Guido is 40-ish, a WWII bomber pilot who was studying to be a doctor until his wife died on him. She was loyal and “uncomplaining as a tree,” he says, and he clearly thinks Roslyn should be the second iteration of her. Guido is the smartest and most sensitive of the bunch, but something in him is like biting on tinfoil. “You could blow up the whole world and end up feeling sorry for yourself,” Roslyn observes, hitting the mark square on.
Gay is much older, probably about Gable’s actual age, but he’s still virile and hard as creased leather. (Gable reportedly lost nearly 40 pounds for the role, which could have contributed to his health issues.) Freedom is his lifeblood and his mantra. To him, women are deceitful creatures always trying to trip him up and tie him down. The most dire insult a man can commit is to offer him a paying job.
“It’s better than wages,” Gay and his companions are often heard to say, with the clear implication that nothing much is worse.
And yet, Gay is willing to sacrifice his freedom, or at least a piece of it, in order to make Roslyn remain with him. He helps her plant a garden and fixes up Guido’s half-finished house. What’s more, he stays in once place for weeks and months, shrugging off the wanderlust that is his sword and shield.
The last addition to the group, almost like a lost puppy taken in from the storm, is Perce Howland (Clift), a young rodeo tough. His father died not long ago and his mother remarried a man he can’t stand, so Perce (rhymes with “purse”) is essentially a grown-up runaway. The family ranch was meant to be his, and when his stepfather offered him wages (!) to work on his own land, it was more than he could bear.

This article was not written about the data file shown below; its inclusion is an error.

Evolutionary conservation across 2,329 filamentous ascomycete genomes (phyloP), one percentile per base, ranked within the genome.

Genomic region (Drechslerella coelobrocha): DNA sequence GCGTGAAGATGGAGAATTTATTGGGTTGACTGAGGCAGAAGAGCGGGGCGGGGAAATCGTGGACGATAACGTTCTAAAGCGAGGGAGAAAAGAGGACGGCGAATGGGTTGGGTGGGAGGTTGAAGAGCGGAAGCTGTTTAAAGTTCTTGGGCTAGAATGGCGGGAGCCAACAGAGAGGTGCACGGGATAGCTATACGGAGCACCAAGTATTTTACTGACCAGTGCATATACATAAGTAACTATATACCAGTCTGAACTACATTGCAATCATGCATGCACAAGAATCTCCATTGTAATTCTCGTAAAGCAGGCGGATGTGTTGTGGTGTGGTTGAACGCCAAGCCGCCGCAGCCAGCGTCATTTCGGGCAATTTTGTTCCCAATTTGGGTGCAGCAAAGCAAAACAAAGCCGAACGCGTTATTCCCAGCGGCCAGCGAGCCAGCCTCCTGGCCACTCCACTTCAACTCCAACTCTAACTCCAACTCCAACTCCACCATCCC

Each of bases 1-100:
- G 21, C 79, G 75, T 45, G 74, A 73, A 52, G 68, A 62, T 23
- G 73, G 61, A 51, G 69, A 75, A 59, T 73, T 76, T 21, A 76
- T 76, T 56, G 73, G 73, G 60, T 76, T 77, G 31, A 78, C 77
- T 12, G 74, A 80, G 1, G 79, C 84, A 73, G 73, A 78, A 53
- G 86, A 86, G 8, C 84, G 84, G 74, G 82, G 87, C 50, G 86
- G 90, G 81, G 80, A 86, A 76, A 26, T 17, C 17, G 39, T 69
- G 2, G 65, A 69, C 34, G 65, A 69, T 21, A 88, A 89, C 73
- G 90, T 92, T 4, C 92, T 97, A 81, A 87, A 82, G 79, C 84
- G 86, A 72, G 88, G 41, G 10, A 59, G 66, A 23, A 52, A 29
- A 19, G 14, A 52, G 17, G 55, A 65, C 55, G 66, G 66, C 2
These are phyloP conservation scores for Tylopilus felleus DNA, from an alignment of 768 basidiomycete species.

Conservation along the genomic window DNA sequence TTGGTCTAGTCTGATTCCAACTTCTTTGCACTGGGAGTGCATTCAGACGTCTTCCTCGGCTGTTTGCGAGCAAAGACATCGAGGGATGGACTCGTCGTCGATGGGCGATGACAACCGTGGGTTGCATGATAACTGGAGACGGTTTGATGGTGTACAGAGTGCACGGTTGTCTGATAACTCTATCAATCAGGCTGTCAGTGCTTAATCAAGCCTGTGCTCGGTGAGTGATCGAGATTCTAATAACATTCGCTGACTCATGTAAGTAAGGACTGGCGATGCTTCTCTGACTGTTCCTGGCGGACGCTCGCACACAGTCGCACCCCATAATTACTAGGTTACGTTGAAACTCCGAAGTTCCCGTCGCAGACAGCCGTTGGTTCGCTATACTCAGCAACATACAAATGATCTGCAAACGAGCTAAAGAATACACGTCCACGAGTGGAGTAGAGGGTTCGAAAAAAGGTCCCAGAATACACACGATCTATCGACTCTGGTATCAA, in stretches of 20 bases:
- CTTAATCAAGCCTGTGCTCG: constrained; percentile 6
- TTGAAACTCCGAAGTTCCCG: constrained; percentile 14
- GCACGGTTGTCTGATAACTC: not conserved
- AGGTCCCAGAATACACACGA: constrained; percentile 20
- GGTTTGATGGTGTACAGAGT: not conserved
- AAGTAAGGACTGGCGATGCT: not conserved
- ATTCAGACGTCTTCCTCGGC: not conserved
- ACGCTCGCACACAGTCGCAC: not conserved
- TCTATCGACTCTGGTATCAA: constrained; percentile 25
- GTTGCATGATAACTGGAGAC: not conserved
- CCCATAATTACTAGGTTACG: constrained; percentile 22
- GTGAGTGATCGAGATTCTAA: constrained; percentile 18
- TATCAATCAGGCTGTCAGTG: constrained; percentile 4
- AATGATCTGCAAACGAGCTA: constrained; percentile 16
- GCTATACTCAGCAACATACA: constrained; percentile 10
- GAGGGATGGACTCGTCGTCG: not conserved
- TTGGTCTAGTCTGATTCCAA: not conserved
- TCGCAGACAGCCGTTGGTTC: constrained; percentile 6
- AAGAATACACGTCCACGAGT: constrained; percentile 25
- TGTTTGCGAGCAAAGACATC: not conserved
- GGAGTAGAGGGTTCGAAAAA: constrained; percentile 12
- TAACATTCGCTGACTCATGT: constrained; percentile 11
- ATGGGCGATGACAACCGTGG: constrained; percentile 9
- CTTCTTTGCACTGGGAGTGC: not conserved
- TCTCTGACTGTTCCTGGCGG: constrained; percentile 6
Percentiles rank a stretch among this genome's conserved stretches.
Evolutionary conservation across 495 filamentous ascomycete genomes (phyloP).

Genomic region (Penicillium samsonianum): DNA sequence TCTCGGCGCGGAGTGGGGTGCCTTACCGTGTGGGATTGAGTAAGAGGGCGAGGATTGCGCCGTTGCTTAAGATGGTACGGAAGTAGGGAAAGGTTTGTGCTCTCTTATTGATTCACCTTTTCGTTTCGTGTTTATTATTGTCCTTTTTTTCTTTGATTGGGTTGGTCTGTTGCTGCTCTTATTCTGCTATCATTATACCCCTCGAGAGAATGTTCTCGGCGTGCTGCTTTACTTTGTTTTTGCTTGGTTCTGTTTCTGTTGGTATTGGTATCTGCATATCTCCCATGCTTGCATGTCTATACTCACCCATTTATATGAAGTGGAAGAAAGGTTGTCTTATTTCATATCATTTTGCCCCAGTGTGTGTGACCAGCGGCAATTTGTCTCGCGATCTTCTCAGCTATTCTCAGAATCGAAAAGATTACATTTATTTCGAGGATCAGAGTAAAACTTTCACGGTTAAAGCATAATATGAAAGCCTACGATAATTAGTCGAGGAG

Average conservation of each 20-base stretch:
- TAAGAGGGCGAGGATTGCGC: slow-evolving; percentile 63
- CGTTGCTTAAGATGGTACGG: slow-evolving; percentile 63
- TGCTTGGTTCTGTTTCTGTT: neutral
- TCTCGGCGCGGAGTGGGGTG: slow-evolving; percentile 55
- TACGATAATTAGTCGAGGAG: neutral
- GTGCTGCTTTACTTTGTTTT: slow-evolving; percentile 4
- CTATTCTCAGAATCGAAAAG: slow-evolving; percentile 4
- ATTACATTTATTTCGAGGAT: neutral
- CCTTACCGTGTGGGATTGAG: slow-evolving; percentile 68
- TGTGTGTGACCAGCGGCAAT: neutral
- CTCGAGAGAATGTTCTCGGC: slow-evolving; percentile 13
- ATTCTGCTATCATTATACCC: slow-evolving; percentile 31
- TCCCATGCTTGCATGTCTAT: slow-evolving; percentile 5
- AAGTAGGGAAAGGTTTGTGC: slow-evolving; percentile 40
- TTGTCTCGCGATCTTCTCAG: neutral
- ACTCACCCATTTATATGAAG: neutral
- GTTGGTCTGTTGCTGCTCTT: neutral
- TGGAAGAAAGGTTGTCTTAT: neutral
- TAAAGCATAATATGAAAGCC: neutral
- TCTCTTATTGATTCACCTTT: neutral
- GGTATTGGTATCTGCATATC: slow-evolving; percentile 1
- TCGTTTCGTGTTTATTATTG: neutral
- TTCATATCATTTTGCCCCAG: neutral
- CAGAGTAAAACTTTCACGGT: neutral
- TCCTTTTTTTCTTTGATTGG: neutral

Perce is a living variation of the parable of the prodigal son, but instead of squandering his inheritance he worries about being cheated out of it. The life of a rancher is all Perce has ever aspired to, and he’d rather bust himself to pieces riding broncs and bulls than accept anything less than his full birthright.
Perce is touched when he is injured in a rodeo and Roslyn weeps for him. Empathy is a novel concept in his travels. Straightforward and simple-minded — and possibly addled from so many blows to the head — Perce is in many ways as much a symbol of purity as Roslyn. In truth she would be better living and loving him than either Gay or Guido, but Perce is too decent to even think of horning in on another man’s gal. And she, despite her new-found independence, still wants a man to chase her.
Gay convinces the others to “go mustanging” — chase down and corral a passel of the few remaining wild horses in Nevada and sell them off to a dealer. They used to roam the range by the thousands, but all they can gather up is one stallion, four mares and a colt — barely enough to pay for their gas and a few dollars apiece. It takes more than crumbs to make a meal out of the glory days.
Further soiling the spirit of the Old West they embrace, Gay & Co. don’t do their herding from horseback, but scatter the mustangs using Guido’s dilapidated biplane and roping them from the back of a flat-bed truck, using old tires as anchors to wear them out.
For Roslyn, the final blow comes upon learning the mustangs will not be sold as riding animals — Gay repeatedly praises the speed and hardiness of the small horses — but as meat for dog food. At this she flips out, cursing her “three sweet damned men” and swearing to have nothing to do with them ever again. “You’re only happy when you can see something die!” she shrieks.
Eventually the horses are released — after a showdown between the men where Gay nearly kills himself to prove that no one can make up his mind for him. He’s been living in a cloud of self-delusion, wearing his mantle as a carefree cowboy like armor. Gay resolves to give up the wild life and settle down with Roslyn.
With the passing of Gay and his ilk, the film suggests, America is forced to pull the shroud over the ideal of a land of limitless opportunity, where men and women can forge their own idea of what it means to be happy and free.
And in the end, that’s what “The Misfits” is about: The death of the cowboy.